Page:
He also offers some insight into the rise in numbers of children with ASD. While one in 100 are now thought to be affected (up from 1 in 10,000 in the 1960s), Drezner’s sources point to other possible reasons for the rise — early detection, increased diagnoses, a broadening of the definition to include Asperger’s Disorder, and PDDNOS, and categorizing children who would have once been seen as having childhood schizophrenia with ASD. This is all good news to be heard over the clamor of fear mongering about an epidemic.

He consideres the vaccine controversy as well showing, very simply, that Dr. Wakefield’s study was the only one to ever find a link between vaccines and autism, and that one study has been retracted and completely and utterly refuted.

My favorite part of this film is Drezner focus on the neuro-diversity movement, the idea that instead of trying so hard to normalize behavior and mainstream people with autism, we can simply appreciate it as part of who they are. Once you give up on assimilation, “You begin to think less about changing behaviors and more about developing relationships,” as one father puts it.

Several parents talked about acceptance — not as giving up or being passive, but as being compassionate and finding joy in the relationship they can have with their kids. That really rang true to me, and is something I have certainly found in my own family as I strive to accept my sister for who she is rather than who I wish she could be.

You can buy the DVD or sponsor a screening of the film. Details are available at Loving Lampposts website.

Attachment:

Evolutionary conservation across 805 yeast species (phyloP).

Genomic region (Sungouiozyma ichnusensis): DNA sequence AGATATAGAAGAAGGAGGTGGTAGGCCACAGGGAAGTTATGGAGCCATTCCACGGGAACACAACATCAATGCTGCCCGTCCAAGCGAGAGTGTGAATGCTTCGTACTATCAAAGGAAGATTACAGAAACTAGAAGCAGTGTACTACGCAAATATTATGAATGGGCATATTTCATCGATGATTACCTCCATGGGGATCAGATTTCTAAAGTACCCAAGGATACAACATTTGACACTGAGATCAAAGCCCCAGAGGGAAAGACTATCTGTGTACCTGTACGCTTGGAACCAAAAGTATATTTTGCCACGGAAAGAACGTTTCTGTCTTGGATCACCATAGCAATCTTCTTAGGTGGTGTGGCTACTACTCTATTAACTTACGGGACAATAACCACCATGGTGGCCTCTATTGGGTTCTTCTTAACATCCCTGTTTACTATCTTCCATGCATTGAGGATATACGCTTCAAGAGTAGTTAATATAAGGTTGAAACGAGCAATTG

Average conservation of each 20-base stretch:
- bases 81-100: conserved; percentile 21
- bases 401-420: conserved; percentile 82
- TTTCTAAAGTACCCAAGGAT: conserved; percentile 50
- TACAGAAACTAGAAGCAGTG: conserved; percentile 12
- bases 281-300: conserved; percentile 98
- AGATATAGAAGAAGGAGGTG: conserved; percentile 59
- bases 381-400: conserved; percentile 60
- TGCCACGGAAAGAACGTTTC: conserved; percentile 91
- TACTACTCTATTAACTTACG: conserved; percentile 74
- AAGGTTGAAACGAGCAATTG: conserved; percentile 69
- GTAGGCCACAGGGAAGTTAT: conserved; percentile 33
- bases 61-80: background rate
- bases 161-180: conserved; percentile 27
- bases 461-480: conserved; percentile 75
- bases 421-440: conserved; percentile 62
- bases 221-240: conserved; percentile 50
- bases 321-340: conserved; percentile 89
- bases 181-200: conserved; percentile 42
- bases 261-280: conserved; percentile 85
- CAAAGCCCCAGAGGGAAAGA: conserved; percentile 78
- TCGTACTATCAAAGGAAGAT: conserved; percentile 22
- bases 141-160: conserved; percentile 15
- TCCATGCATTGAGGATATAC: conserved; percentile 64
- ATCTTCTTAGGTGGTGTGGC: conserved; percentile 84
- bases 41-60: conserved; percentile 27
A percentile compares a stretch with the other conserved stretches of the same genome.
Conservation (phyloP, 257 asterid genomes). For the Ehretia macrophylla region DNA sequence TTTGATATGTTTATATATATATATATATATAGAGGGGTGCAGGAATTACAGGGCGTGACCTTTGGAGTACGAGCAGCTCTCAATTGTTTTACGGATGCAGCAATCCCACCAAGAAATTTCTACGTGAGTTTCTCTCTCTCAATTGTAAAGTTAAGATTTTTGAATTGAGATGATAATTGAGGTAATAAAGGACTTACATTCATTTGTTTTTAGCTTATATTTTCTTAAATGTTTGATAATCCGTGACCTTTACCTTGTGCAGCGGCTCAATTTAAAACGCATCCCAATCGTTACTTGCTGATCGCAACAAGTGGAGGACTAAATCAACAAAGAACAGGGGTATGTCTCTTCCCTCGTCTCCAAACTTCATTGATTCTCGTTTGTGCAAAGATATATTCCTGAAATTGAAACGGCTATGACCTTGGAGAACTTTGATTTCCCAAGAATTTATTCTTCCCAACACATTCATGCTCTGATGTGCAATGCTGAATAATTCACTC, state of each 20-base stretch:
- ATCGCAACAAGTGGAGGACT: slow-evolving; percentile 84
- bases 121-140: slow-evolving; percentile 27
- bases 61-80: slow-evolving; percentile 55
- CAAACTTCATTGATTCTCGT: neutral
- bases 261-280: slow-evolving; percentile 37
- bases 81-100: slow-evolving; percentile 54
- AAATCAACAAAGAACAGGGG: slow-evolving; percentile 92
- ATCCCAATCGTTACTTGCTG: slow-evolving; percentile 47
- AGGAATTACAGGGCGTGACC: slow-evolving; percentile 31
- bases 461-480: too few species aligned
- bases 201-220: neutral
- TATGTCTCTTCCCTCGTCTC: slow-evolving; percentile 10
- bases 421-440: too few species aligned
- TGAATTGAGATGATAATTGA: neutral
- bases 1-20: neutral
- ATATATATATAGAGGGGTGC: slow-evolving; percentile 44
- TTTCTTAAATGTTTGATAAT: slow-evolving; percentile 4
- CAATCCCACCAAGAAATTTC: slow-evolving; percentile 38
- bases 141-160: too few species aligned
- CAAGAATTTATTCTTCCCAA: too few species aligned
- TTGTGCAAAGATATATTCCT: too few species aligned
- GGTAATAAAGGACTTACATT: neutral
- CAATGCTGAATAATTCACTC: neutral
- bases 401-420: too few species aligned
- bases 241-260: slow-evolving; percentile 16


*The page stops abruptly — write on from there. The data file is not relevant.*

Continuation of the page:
I recommend this film for parents, siblings, professionals and anyone trying to better understand what autism is.

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Book review: The Story of a Beautiful Girl

FC9780446574464The Story of a Beautiful Girl is a love story unlike any before.

Written by best-selling author Rachel Simon, this novel delves into unexplored territory — the bond between Linny and Homan, two residents locked away at the School for the Incurable and Feebleminded in the 1960s.

The book opens with their escape on a cold rainy night. The two take shelter at the farmhouse of a widow named Martha. Linny seems mute and Homan is deaf, but their desperation is clearly communicated.

Soon institution staff apprehend Linny, and Homan escapes. But they’ve quickly earned Martha’s sympathy, and she takes up the charge Linny whispers as she is led away — to hide the newborn infant girl hidden in the attic.

Thus begins a story that follows the characters through the next 40 years: Linny, who remains at the institution and finds her voice; Homan, always trying to find his way back to her; and Martha, raising the girl named Julia.

The Story of a Beautiful Girl explores the love between two people that others assume incapable of connection. And, though fiction, offers a look into the dark past of America’s institutions and the abuse and neglect of people too vulnerable to fight back.